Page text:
My inaugural post for Get Lit Beacon is the first in a series I’m calling “Reading Like A Writer.” Each month, I’ll briefly discuss a book of fiction or poetry that I’ve just read—but rather than a traditional book review, I’ll share my thoughts on what I learned from this book as a writer myself.
So, on to Meg Wolitzer’s The Female Persuasion.
I admire Wolitzer for situating “women’s issues” as the central theme of a large, ambitious novel. Although, unlike Wolitzer, I write short works—stories, poems, essays—like her I’m primarily interested in writing stories about women. Even in a shorter work, I want the experiences of my female characters and subjects to be central, not secondary, and to resonate as big, essential narratives that speak to and reflect the world.
This novel covers feminism, ambition, idealism, money, sexuality, aging, death and grief, and generational divides. The story centers on Greer (a college freshman when we meet her, a celebrated 31-year-old author by the novel’s end). Wolitzer uses this focus character from which to dive deeply into the lives of Cory (Greer’s boyfriend, who suffers a massive tragedy that throws his life off its comfortable course), Zee (Greer’s best friend, who stumbles through jobs and a variety of activisms before she finds meaningful work), and Faith (a star of second-wave feminism who runs a foundation financed by a venture capitalist, and struggles to balance her activism with her funder’s bottom line).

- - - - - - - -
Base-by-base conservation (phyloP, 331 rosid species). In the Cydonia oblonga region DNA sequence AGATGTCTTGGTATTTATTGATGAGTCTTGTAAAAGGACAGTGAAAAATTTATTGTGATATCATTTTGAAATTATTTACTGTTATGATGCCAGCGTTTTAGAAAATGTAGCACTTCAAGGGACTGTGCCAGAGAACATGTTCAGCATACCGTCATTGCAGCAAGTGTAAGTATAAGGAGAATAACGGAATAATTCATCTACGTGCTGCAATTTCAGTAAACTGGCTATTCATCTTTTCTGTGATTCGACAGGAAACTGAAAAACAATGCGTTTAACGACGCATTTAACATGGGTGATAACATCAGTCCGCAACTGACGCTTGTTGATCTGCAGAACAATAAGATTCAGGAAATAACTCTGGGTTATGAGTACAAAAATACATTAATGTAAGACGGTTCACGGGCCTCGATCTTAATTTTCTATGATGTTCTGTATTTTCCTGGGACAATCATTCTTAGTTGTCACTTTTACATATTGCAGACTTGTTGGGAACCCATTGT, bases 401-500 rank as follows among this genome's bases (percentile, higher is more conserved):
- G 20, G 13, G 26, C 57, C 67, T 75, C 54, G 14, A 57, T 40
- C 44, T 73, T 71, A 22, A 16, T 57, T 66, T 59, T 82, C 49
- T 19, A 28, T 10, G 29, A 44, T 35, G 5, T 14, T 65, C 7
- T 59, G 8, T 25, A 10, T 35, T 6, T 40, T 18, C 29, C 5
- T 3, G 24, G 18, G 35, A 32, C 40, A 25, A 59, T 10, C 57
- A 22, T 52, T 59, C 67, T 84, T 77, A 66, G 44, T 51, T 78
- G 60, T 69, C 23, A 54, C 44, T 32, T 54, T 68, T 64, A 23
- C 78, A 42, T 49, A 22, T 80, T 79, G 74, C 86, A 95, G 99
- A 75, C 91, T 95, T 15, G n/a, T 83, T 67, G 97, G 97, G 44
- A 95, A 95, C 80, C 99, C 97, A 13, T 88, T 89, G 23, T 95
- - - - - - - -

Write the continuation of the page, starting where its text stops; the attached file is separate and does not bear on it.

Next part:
As a writer, I’m impressed by Wolitzer’s ability to not only trace, but delve deeply into, the storylines of all of her characters, each of whom have full storylines of their own, beyond their relationships to the central character of Greer. Wolitzer clearly cares about all of her characters, and believes they each deserve a full story. And, she trusts herself to write a wide variety of characters: young and old, male and female, straight and queer.
We may write in different forms, but Meg Wolitzer provides an excellent roadmap for writing women’s stories as the complex, essential narratives they are.